The frame was made from lots of tiny scrap pieces of 0.4mm sterling sheet.  I drew the outline of my brooch onto the firing board as a guideline and then placed my fluxed pieces down and soldered them all together with easy solder.  (Sounds simple, but getting them all to stay where I wanted and then for everything to solder at the same time was really tricky.)  Both pieces were placed in the pickle pot and then washed before going into the tumbler.

A piece of 0.8mm wire was made into a coil with two straight ends, the longer one to be the brooch pin and the shorter one to be part of the spring.  This too was thrown into the tumbler, to work harden and polish.

After tumbling, the face of the brooch was given a patina and sealed with Renaissance Wax.  Then the frame had a hole drilled into each corner and four corresponding holes were drilled into the brooch.  The frame was attached to the brooch with “rivets” ((this was the first time I’ve ever done rivets in jewellery) which were short pieces of 1mm sterling wire threaded through both pieces and the ends hammered so that they splayed slightly, holding the pieces in place.

The brooch pin was added and the piece was finished.  Okay, it didn’t look quite how I had imagined; but as a final piece it was apt.  I had used leftover pieces and tried some new things. I had learned some lessons the hard way and had to get myself out of a fix with some unorthodox Macgyver-ing.  I’m sorry that it wasn’t the amazing piece of jewellery I had wished to make – but I learned a lot making it and that’s something I can be proud of.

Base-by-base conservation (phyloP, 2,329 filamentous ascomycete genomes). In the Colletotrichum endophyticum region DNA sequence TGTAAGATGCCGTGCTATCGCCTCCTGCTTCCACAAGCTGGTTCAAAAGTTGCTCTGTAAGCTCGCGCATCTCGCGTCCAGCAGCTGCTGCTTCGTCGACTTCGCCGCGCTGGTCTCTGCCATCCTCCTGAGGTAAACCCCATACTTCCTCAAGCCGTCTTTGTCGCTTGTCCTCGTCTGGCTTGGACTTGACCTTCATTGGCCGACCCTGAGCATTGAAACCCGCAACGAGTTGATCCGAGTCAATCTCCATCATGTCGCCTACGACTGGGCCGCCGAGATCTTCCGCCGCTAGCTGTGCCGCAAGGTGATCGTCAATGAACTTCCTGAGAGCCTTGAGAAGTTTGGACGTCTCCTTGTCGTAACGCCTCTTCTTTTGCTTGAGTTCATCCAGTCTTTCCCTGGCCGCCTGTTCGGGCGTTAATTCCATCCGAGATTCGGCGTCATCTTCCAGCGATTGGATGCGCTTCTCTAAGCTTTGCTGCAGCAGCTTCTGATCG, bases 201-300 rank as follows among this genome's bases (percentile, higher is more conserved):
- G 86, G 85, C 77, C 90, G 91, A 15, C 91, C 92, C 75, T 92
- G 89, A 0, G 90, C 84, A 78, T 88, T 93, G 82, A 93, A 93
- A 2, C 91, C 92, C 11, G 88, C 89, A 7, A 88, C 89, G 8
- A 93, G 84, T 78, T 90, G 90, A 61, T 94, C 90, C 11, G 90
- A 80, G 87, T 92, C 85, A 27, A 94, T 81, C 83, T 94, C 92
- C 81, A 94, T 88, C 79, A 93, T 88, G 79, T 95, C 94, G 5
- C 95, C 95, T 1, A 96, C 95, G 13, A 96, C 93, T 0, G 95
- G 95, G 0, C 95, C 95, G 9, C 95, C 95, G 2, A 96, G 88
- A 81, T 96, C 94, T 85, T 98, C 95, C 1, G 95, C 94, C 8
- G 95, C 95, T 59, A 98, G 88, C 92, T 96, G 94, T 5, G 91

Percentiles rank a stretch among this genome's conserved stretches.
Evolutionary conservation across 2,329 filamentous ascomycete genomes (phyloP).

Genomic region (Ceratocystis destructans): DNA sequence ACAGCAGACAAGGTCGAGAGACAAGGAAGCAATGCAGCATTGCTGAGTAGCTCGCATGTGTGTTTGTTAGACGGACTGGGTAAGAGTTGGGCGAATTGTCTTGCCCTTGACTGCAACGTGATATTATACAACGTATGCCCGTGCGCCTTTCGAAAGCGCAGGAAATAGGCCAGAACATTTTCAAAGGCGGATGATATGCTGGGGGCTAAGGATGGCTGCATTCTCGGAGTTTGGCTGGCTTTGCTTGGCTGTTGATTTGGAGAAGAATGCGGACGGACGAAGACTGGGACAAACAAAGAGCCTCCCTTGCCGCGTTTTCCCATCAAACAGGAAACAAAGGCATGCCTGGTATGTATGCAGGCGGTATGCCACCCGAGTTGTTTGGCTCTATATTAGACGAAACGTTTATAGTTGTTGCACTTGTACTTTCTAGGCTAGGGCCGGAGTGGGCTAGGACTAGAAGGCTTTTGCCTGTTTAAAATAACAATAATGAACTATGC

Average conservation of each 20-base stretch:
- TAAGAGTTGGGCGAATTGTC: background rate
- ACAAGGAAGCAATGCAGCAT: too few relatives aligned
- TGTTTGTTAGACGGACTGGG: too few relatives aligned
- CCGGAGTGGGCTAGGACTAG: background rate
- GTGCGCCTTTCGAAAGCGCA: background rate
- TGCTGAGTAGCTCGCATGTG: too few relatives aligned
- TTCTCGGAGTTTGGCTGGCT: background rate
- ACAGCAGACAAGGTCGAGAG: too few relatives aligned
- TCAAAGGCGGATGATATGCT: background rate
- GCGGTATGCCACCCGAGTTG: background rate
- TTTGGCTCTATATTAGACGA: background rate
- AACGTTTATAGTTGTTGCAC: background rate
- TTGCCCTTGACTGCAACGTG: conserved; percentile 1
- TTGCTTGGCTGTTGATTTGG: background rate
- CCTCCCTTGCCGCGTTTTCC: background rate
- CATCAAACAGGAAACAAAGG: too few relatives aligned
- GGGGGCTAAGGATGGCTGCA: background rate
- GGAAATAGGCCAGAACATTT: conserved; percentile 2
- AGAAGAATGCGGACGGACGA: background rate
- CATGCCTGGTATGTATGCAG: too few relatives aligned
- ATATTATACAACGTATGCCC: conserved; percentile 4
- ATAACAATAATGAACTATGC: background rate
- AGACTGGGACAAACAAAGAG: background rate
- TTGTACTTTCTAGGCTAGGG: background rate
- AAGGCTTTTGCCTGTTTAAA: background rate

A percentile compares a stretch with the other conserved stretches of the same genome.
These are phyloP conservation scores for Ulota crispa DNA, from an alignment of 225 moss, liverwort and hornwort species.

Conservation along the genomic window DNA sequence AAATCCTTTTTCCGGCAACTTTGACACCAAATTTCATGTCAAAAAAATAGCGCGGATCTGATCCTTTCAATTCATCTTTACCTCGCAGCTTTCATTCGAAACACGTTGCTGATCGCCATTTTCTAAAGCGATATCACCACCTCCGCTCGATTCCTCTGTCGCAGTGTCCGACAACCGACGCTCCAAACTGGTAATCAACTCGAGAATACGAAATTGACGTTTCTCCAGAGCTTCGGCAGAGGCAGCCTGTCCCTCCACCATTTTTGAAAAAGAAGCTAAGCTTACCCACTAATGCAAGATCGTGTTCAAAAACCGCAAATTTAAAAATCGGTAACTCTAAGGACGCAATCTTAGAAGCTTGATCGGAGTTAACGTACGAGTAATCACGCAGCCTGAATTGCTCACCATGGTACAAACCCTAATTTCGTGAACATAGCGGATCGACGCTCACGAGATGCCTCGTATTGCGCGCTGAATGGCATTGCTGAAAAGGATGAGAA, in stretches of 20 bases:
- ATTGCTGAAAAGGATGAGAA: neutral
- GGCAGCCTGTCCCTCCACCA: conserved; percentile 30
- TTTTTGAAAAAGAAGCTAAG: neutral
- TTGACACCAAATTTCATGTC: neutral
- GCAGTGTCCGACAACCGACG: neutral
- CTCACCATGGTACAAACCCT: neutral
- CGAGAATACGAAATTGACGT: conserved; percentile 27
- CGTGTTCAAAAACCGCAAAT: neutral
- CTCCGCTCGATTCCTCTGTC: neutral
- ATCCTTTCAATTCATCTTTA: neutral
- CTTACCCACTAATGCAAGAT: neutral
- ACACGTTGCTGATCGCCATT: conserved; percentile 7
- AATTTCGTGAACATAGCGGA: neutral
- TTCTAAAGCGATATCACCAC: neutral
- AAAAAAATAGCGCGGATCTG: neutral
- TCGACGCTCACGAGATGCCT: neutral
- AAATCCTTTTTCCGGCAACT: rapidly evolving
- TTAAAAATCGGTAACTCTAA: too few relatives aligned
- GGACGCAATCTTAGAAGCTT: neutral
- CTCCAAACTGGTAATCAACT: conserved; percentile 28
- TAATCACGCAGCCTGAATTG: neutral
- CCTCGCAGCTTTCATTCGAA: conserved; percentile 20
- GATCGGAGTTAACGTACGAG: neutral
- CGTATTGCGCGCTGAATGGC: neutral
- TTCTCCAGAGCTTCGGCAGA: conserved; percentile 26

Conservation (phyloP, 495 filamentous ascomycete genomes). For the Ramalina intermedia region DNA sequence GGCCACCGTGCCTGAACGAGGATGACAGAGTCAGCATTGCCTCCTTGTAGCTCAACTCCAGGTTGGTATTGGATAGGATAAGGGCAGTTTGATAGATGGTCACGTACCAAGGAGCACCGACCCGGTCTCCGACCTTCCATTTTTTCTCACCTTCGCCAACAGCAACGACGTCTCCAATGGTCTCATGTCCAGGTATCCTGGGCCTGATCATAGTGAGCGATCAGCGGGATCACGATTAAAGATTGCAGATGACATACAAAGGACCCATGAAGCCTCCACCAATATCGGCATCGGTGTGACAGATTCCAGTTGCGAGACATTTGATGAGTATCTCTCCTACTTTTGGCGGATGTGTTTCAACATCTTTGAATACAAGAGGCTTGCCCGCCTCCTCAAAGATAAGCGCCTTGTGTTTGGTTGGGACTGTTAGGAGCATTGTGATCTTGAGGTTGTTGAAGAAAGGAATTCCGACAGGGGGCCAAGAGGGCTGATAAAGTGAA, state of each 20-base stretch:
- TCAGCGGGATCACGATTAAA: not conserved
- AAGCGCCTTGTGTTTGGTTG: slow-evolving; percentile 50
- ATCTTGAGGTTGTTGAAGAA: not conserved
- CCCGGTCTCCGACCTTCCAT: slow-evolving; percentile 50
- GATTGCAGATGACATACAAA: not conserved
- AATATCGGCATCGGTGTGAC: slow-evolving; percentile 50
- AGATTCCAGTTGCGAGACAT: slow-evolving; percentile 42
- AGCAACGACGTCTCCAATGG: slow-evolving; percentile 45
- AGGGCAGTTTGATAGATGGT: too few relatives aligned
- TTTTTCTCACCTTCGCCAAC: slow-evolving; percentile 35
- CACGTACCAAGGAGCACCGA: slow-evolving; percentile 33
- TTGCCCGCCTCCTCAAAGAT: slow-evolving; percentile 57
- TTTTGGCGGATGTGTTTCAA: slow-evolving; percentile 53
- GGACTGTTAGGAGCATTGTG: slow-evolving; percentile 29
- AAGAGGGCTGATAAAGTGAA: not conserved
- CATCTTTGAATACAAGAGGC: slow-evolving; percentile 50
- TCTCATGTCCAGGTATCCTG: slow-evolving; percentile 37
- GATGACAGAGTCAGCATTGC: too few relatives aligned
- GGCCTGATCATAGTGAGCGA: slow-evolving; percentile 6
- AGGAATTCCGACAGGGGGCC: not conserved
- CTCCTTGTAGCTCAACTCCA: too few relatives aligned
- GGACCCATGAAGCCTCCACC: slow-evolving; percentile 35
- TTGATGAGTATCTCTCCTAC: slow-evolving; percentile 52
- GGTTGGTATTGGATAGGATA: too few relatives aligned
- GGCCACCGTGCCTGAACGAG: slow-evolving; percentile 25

Today is not the end to the making or the posting, or even the making from left-overs!  Just the challenge of making something every single day.  Please remember that my normal working hours are only on a Friday (when my little one is a Nursery) and any other time that I can snatch from my full-on schedule as a full-time mum (and cat-nurse).  This really has been a challenge but one that I would encourage anyone to try.  Thank you for being on the journey with me.

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“One-a-Day” Recycling Challenge – Day 30: Leaves of Gold

I sang of leaves, of leaves of gold, and leaves of gold there grew…”  so starts Galadriel’s Song of Eldamar by J.R.R. Tolkien.

I know the leaves in my earrings are actually based on those of the rose and not from trees, as in the song; but to me they do look like they belong in Tolkien’s world.  I can imagine them being worn by an Elven maiden, or a hobbit wife or daughter.  They are so light and delicate, beautiful in their simplicity and evocative of nature (so maybe good for a garden fairy too?).

My whole household are Tolkien fans (my hall even has the door to Moria painted in silver on the under-stairs doors and the White Tree of Gondor half-way up the stairs on the half-landing wall) and I have a feeling that these earrings are only the beginning of the Tolkien/LOTR films inspired jewellery.